Welfare States, Labour Rights and Basic Income in Latin America

Welfare States, Labour Rights and Basic Income in Latin America

WORKSHOP: Organised by CROP (ISSC/UiB) and the Catholic University of Salvador, Brazil.

21-23 September 2016 | Salvador de Bahia, Brazil


CALL FOR PAPERS (Portuguese)

Workshop programme

During the past decade, under a wave of progressive governments, Latin American countries (particularly those in South America), have experienced rapid economic growth, some formalisation of their labour markets and increased minimum wages. In addition, almost all governments implemented targeted social programmes aimed at alleviating poverty and increasing the consumption capacity of the worst off. One of these programmes, Conditional Cash Transfers – CCTs – became the flagship intervention: spanning 21 countries, these transfers benefited more than 132 million people or 21.5% of the regional population, at a cost of only 0.39% of the regional GDP (CEPAL 2015). Both economic growth and social interventions help explain a slight decrease of income inequality, the first ever to occur since data has been available. However, despite these improvements, structural poverty and income inequality continue to be determining features of Latin American society.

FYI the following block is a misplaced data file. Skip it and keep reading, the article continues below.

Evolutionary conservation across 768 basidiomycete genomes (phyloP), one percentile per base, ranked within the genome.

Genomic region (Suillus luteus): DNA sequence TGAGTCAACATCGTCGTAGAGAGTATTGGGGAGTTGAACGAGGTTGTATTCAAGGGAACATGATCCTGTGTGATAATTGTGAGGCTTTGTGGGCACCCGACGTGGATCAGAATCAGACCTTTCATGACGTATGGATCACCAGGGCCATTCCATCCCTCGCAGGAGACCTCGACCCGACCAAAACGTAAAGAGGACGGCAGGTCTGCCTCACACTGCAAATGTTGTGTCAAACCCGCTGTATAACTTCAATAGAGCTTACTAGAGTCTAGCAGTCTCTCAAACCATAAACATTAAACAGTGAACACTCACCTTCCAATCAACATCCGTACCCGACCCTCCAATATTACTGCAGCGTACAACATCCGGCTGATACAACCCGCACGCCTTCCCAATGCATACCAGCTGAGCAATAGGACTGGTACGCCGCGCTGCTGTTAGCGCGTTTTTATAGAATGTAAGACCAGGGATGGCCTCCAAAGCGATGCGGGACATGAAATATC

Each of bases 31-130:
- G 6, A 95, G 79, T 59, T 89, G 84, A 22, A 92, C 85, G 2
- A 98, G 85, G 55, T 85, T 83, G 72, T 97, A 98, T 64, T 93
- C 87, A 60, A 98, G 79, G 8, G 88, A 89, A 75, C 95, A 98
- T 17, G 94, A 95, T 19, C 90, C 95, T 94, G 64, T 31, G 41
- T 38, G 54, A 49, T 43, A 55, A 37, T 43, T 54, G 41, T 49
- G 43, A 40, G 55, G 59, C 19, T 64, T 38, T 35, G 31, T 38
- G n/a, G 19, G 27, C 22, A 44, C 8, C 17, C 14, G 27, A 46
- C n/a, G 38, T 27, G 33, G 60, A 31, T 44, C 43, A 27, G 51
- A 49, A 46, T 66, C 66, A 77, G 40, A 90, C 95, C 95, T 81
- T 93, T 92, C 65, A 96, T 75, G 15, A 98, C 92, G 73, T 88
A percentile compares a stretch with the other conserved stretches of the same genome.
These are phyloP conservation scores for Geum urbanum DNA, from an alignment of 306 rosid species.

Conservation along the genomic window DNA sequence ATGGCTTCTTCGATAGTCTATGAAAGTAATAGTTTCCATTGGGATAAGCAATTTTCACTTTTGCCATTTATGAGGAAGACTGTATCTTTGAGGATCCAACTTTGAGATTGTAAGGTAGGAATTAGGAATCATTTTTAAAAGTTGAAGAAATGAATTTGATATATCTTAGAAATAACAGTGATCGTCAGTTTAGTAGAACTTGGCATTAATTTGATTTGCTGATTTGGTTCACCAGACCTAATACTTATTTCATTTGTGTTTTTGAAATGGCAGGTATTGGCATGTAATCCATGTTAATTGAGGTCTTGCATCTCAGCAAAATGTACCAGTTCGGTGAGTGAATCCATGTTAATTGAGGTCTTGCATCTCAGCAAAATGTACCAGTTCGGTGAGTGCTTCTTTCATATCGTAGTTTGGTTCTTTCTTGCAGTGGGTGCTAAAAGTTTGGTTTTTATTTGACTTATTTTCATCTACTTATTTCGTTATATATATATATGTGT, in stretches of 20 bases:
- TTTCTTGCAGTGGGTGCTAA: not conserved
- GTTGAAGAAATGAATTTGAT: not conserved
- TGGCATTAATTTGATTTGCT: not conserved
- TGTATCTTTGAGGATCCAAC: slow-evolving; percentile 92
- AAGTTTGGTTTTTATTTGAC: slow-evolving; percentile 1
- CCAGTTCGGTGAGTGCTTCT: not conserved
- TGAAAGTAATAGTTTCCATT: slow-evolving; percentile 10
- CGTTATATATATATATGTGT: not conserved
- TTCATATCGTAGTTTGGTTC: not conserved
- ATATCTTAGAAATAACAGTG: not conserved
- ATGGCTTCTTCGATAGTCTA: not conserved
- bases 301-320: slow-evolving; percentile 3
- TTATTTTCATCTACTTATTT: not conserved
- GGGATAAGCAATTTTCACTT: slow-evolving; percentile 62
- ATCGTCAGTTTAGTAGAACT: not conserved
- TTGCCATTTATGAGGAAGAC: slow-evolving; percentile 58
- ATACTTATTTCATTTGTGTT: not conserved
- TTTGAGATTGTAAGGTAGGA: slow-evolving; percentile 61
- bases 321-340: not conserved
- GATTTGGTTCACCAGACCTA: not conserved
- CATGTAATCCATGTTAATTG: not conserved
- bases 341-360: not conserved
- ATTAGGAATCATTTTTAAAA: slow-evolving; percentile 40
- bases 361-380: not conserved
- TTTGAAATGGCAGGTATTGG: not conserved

As the expansionary period may be coming to an end, this workshop will critically assess three programmes, CCTs, Universal Cash Transfers (UCTs) and Basic Income (BI), in order to discuss:

  1. the distinct normative, theoretical and empirical potential of these three initiatives to reduce poverty and promote social justice
  2. their different effects on society in general and on the organisation of labour markets in particular
  3. the incentives and socio-political dynamics created by these programmes (e.g. in terms of class coalitions)

In order to evaluate the role of these social programmes in reducing poverty and inequality, the organisers would like to call for papers focusing on questions such as:

  • What impact have the CCTs had in different Latin American countries and what lessons could be learned?
  • Has the massive application of CCTs and UCTs in certain Latin American countries been able to pave the way to a rights-based universal basic income, and could it be a way forward for other countries in the region?
  • What are the political and social forces that support or oppose social initiatives based on CCTs and basic income for all? How do they operate in different countries and what lessons can be extracted?
  • How can universal basic income be guaranteed in societies characterised by job market segmentation and unlikely prospects to secure decent jobs for most people?

The workshop will pay special attention to Latin America, but empirical and theoretical studies that include cross-regional comparisons are also welcome.


NB: The workshop will be held in Portuguese and Spanish and all participants will be expected to present and discuss in one of these two languages.


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